> > * config must match exactly on the two ports
    > > * allowed vlans at either end must have the exact same range
    > > * channel-group number (port channel number) must match all on
    > > interfaces and be unique

    >
    > > you should either configure port channel or spanning tree, you might
    > > as well double your bandwidth and use a port channel.

    >
    > > traffic will still get across one link if the other goes down so you
    > > aren't losing out on diversity.

    >
    > Flamer,
    >
    > Thank you for the provided information. Please allow me to ask a few
    > more follow up questions.
    > 1. I understand that the configuration on each port (within a switch)
    > must match, but what about the other switch? Do I need to configure
    > port channel on the other switch as well? If so, what are the
    > requirements for it then?
    > 2. Is it required to use the "switchport trunk allowed vlan 2-4094"
    > statement? I think, that skipping it will allow vlans.
    > 3. What does the "mode desirable" stand for? I googled it, but could not
    > find anything that I could easily comprehend.
    > 4. If I understood it correctly, the "Port-channel1" interface will be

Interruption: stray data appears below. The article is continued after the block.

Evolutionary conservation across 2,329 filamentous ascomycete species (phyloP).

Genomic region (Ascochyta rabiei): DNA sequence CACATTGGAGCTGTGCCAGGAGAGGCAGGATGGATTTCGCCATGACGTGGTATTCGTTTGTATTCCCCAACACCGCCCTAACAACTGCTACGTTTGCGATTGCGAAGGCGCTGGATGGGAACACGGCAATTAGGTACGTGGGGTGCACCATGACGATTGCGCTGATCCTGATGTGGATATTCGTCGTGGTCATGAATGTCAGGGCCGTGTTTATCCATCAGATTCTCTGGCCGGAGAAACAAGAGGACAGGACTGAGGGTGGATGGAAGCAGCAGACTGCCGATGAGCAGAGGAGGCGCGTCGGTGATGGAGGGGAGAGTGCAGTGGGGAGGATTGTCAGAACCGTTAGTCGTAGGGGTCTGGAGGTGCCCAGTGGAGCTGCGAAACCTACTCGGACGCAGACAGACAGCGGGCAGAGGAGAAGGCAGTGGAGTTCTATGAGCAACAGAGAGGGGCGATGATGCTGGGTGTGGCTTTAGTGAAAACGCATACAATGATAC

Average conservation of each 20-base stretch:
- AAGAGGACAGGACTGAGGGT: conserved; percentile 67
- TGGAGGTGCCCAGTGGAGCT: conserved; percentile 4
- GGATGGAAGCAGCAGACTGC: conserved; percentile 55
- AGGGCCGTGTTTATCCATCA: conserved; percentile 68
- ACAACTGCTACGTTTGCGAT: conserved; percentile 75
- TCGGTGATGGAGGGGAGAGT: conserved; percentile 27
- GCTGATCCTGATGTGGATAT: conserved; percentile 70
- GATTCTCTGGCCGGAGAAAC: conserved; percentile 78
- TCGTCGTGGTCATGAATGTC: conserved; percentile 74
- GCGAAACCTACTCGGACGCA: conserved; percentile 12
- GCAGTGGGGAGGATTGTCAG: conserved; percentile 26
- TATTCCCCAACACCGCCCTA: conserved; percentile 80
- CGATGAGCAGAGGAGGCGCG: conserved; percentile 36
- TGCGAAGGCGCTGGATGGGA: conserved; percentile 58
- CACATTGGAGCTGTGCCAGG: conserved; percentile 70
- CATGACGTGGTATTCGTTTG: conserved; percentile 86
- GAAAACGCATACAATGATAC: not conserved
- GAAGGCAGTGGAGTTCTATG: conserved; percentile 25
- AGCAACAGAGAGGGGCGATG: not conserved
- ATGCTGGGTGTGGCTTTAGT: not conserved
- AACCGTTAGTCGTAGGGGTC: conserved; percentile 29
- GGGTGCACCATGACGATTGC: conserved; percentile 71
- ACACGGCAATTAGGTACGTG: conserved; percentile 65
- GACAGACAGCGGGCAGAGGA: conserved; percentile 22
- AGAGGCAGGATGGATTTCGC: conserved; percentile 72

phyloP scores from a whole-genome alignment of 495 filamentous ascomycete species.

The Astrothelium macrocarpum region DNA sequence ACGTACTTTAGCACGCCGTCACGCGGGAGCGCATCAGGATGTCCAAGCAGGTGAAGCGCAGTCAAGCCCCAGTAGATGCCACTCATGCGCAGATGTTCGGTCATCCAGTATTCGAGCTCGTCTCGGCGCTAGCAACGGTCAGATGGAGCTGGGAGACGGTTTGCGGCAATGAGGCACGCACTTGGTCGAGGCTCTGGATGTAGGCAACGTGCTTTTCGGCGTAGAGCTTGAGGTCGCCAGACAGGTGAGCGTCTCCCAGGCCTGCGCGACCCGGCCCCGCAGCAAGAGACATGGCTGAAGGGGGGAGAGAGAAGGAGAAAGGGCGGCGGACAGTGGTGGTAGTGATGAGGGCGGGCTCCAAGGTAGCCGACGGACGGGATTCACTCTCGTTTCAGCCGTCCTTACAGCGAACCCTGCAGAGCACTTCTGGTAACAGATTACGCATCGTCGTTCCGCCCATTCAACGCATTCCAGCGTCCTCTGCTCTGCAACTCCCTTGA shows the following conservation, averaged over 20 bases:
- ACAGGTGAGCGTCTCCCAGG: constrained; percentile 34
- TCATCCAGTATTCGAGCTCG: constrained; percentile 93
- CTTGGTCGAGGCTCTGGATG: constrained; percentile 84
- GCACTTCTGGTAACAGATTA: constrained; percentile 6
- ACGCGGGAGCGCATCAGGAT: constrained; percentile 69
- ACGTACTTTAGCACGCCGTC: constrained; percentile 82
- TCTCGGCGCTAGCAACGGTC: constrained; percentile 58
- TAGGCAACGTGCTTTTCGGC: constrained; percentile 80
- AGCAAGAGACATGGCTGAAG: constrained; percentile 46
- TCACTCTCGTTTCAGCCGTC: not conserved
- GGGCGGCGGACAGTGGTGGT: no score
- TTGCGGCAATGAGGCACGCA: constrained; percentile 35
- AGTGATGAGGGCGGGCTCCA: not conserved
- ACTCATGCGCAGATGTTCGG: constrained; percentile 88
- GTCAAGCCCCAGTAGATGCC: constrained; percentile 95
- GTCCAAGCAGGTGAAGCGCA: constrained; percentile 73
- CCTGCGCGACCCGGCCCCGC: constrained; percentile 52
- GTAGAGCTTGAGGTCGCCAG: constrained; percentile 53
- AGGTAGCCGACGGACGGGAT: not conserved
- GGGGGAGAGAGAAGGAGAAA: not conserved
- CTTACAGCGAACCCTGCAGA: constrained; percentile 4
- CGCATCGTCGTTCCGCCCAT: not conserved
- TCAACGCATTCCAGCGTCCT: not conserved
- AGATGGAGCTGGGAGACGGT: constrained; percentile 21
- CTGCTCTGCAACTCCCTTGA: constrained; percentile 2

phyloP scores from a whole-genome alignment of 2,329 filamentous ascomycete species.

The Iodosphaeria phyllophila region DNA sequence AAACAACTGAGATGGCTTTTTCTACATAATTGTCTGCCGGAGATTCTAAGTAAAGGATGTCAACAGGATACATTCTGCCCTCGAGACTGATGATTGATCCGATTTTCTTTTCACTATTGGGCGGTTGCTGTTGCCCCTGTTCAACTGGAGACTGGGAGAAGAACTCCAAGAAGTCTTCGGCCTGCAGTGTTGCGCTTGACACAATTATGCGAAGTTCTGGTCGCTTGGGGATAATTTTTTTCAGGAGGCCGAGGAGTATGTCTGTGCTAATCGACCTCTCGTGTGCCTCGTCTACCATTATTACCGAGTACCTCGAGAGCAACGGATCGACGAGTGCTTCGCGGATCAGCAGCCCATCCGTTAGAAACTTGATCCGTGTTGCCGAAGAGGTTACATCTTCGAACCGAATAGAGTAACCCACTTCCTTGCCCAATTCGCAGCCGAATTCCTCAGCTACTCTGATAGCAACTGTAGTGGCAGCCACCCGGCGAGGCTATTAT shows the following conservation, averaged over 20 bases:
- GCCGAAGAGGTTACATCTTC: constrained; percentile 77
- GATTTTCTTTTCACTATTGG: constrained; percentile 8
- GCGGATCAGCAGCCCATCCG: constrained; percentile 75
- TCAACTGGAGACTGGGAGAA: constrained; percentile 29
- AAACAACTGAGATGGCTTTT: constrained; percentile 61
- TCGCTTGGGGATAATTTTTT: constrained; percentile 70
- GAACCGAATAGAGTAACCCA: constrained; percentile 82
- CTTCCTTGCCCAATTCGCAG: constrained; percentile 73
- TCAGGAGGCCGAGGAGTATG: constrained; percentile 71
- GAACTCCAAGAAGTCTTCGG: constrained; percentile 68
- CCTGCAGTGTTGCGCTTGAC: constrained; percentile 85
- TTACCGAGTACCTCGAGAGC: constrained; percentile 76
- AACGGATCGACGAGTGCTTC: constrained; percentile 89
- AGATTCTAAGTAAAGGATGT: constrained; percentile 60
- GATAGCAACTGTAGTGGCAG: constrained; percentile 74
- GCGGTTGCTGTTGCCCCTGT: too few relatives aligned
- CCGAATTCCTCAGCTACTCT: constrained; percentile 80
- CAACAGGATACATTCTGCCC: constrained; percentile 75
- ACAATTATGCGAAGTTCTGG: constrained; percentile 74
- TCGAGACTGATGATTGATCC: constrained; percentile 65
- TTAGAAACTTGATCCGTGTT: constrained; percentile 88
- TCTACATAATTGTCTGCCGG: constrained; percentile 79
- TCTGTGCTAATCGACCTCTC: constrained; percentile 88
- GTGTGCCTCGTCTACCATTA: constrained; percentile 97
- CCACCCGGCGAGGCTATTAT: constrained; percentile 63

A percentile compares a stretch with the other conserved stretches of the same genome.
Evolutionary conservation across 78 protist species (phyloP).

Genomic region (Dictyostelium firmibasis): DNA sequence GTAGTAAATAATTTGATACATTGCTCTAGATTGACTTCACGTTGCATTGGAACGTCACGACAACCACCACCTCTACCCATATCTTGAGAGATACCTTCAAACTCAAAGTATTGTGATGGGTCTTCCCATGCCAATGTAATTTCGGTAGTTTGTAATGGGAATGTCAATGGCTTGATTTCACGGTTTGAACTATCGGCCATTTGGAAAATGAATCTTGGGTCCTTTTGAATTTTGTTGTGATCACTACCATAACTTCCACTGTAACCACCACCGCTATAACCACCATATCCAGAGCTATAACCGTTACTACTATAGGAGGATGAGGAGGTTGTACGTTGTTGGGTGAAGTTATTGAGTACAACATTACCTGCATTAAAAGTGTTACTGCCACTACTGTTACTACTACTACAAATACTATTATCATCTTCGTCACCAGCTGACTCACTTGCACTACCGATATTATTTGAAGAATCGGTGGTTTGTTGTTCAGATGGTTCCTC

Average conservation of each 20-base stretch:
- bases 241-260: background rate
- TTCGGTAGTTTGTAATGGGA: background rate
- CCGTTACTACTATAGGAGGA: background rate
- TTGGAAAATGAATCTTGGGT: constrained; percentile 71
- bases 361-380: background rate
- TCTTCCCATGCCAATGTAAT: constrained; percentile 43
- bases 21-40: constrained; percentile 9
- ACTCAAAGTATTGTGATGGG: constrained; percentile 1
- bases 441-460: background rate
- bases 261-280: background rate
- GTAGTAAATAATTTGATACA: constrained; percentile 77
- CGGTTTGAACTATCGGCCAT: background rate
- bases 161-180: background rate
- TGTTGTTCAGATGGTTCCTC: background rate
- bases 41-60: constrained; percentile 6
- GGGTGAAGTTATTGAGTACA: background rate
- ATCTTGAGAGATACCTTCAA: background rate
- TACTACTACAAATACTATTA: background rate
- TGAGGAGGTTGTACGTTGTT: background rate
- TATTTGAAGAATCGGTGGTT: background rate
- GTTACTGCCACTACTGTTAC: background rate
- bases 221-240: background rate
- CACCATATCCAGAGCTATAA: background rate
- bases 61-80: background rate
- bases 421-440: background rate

> created automatically when I add the first physical interface to the
    > "channel-group 1"? Do I need to tweak the settings of the
    > "Port-channel1" interface once it is created?
    > 5. Without creating the "channel-group" (etherchannel), and having 2
    > wires connecting the two switches the throughput between the two
    > switches will be equal to the speed of a single interface and only one
    > of them will be active at a time? What happens when this link fails? Is
    > there a downtime till the link is established over the other wire?
    >
    > Thank you in advance for additional clarification.
    >
    > Regards,
    > AP
    >
    > Thanks,
    > AP


    http://www.cisco.com/en/US/products...figuration_guide_chapter09186a00800f0a17.html

    And yes, you need to configure the channel on both sides/switches. If
    you don't, it works as you say, and yes there will be downtime as
    spanning-tree runs since one of those links should be blocking. With
    the channel, it's only one logical link, so there really isn't any
    disadvantages to the channel in a small network (other than your
    switches may not be able to push the throughput).
    Thrill5, May 23, 2009
    #5
  6. Thrill5 wrote:
    > There is no advantage to using a 2-port channel group here because you can't
    > have just one port in a channel-group. In case of failure of one of the